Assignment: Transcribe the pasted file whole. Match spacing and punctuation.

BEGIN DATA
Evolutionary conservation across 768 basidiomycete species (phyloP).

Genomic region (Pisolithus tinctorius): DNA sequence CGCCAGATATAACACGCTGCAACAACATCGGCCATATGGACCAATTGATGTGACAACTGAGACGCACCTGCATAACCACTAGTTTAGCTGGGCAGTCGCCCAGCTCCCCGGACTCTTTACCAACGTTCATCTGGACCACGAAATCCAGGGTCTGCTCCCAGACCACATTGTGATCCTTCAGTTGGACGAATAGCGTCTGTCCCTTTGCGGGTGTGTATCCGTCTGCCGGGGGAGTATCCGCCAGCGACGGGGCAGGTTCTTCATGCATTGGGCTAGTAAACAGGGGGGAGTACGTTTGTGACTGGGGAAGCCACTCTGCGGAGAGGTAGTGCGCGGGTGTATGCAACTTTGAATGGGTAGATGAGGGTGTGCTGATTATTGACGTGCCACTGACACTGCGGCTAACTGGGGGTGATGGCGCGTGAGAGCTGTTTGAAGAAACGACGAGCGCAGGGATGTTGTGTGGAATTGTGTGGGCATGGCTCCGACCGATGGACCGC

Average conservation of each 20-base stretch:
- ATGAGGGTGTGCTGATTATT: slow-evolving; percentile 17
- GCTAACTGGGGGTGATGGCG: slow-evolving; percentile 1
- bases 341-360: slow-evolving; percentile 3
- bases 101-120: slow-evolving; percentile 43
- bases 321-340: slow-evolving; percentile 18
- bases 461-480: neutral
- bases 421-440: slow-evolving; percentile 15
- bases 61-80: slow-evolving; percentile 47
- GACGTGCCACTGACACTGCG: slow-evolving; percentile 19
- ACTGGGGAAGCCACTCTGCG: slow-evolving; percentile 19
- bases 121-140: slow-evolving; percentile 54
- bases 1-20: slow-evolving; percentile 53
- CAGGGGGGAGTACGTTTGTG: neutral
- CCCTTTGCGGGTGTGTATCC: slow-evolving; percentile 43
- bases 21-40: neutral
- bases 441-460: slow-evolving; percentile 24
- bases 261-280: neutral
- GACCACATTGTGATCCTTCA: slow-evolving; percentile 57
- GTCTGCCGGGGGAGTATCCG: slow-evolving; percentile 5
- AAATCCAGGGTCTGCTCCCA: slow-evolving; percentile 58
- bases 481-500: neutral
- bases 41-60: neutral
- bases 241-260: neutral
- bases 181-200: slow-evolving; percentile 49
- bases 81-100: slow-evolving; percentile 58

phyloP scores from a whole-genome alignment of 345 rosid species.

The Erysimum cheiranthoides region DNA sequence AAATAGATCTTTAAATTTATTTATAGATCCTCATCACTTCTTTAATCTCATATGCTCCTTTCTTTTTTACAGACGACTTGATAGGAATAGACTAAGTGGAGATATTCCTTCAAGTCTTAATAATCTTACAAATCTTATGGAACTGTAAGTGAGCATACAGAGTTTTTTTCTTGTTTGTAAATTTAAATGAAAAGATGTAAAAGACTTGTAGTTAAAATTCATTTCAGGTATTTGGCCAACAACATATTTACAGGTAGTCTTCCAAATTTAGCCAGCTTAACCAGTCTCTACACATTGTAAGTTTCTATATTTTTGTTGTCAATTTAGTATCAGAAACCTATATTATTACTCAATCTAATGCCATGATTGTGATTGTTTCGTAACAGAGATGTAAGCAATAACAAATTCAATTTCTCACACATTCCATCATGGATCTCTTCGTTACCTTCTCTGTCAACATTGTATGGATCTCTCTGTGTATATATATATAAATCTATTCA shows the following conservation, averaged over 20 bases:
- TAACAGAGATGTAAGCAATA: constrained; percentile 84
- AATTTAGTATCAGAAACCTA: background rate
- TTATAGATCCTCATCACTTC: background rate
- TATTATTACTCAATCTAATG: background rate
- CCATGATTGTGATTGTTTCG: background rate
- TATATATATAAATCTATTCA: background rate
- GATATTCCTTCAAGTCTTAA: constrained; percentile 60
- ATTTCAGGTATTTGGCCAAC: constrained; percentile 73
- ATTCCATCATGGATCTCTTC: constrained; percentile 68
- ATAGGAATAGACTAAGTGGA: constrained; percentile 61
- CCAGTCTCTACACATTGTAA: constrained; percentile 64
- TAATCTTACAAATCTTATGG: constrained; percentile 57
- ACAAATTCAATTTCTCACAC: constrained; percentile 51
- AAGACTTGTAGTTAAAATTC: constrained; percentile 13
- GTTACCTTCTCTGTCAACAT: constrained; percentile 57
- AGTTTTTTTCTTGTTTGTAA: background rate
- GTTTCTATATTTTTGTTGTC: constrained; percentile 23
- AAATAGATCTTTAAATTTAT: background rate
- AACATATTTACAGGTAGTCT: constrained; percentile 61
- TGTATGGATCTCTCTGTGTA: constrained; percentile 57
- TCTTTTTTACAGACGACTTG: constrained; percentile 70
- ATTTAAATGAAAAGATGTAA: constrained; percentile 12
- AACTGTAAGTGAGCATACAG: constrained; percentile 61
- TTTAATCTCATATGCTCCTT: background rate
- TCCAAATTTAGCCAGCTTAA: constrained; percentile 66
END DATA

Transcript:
Evolutionary conservation across 768 basidiomycete species (phyloP).

Genomic region (Pisolithus tinctorius): DNA sequence CGCCAGATATAACACGCTGCAACAACATCGGCCATATGGACCAATTGATGTGACAACTGAGACGCACCTGCATAACCACTAGTTTAGCTGGGCAGTCGCCCAGCTCCCCGGACTCTTTACCAACGTTCATCTGGACCACGAAATCCAGGGTCTGCTCCCAGACCACATTGTGATCCTTCAGTTGGACGAATAGCGTCTGTCCCTTTGCGGGTGTGTATCCGTCTGCCGGGGGAGTATCCGCCAGCGACGGGGCAGGTTCTTCATGCATTGGGCTAGTAAACAGGGGGGAGTACGTTTGTGACTGGGGAAGCCACTCTGCGGAGAGGTAGTGCGCGGGTGTATGCAACTTTGAATGGGTAGATGAGGGTGTGCTGATTATTGACGTGCCACTGACACTGCGGCTAACTGGGGGTGATGGCGCGTGAGAGCTGTTTGAAGAAACGACGAGCGCAGGGATGTTGTGTGGAATTGTGTGGGCATGGCTCCGACCGATGGACCGC

Average conservation of each 20-base stretch:
- ATGAGGGTGTGCTGATTATT: slow-evolving; percentile 17
- GCTAACTGGGGGTGATGGCG: slow-evolving; percentile 1
- bases 341-360: slow-evolving; percentile 3
- bases 101-120: slow-evolving; percentile 43
- bases 321-340: slow-evolving; percentile 18
- bases 461-480: neutral
- bases 421-440: slow-evolving; percentile 15
- bases 61-80: slow-evolving; percentile 47
- GACGTGCCACTGACACTGCG: slow-evolving; percentile 19
- ACTGGGGAAGCCACTCTGCG: slow-evolving; percentile 19
- bases 121-140: slow-evolving; percentile 54
- bases 1-20: slow-evolving; percentile 53
- CAGGGGGGAGTACGTTTGTG: neutral
- CCCTTTGCGGGTGTGTATCC: slow-evolving; percentile 43
- bases 21-40: neutral
- bases 441-460: slow-evolving; percentile 24
- bases 261-280: neutral
- GACCACATTGTGATCCTTCA: slow-evolving; percentile 57
- GTCTGCCGGGGGAGTATCCG: slow-evolving; percentile 5
- AAATCCAGGGTCTGCTCCCA: slow-evolving; percentile 58
- bases 481-500: neutral
- bases 41-60: neutral
- bases 241-260: neutral
- bases 181-200: slow-evolving; percentile 49
- bases 81-100: slow-evolving; percentile 58

phyloP scores from a whole-genome alignment of 345 rosid species.

The Erysimum cheiranthoides region DNA sequence AAATAGATCTTTAAATTTATTTATAGATCCTCATCACTTCTTTAATCTCATATGCTCCTTTCTTTTTTACAGACGACTTGATAGGAATAGACTAAGTGGAGATATTCCTTCAAGTCTTAATAATCTTACAAATCTTATGGAACTGTAAGTGAGCATACAGAGTTTTTTTCTTGTTTGTAAATTTAAATGAAAAGATGTAAAAGACTTGTAGTTAAAATTCATTTCAGGTATTTGGCCAACAACATATTTACAGGTAGTCTTCCAAATTTAGCCAGCTTAACCAGTCTCTACACATTGTAAGTTTCTATATTTTTGTTGTCAATTTAGTATCAGAAACCTATATTATTACTCAATCTAATGCCATGATTGTGATTGTTTCGTAACAGAGATGTAAGCAATAACAAATTCAATTTCTCACACATTCCATCATGGATCTCTTCGTTACCTTCTCTGTCAACATTGTATGGATCTCTCTGTGTATATATATATAAATCTATTCA shows the following conservation, averaged over 20 bases:
- TAACAGAGATGTAAGCAATA: constrained; percentile 84
- AATTTAGTATCAGAAACCTA: background rate
- TTATAGATCCTCATCACTTC: background rate
- TATTATTACTCAATCTAATG: background rate
- CCATGATTGTGATTGTTTCG: background rate
- TATATATATAAATCTATTCA: background rate
- GATATTCCTTCAAGTCTTAA: constrained; percentile 60
- ATTTCAGGTATTTGGCCAAC: constrained; percentile 73
- ATTCCATCATGGATCTCTTC: constrained; percentile 68
- ATAGGAATAGACTAAGTGGA: constrained; percentile 61
- CCAGTCTCTACACATTGTAA: constrained; percentile 64
- TAATCTTACAAATCTTATGG: constrained; percentile 57
- ACAAATTCAATTTCTCACAC: constrained; percentile 51
- AAGACTTGTAGTTAAAATTC: constrained; percentile 13
- GTTACCTTCTCTGTCAACAT: constrained; percentile 57
- AGTTTTTTTCTTGTTTGTAA: background rate
- GTTTCTATATTTTTGTTGTC: constrained; percentile 23
- AAATAGATCTTTAAATTTAT: background rate
- AACATATTTACAGGTAGTCT: constrained; percentile 61
- TGTATGGATCTCTCTGTGTA: constrained; percentile 57
- TCTTTTTTACAGACGACTTG: constrained; percentile 70
- ATTTAAATGAAAAGATGTAA: constrained; percentile 12
- AACTGTAAGTGAGCATACAG: constrained; percentile 61
- TTTAATCTCATATGCTCCTT: background rate
- TCCAAATTTAGCCAGCTTAA: constrained; percentile 66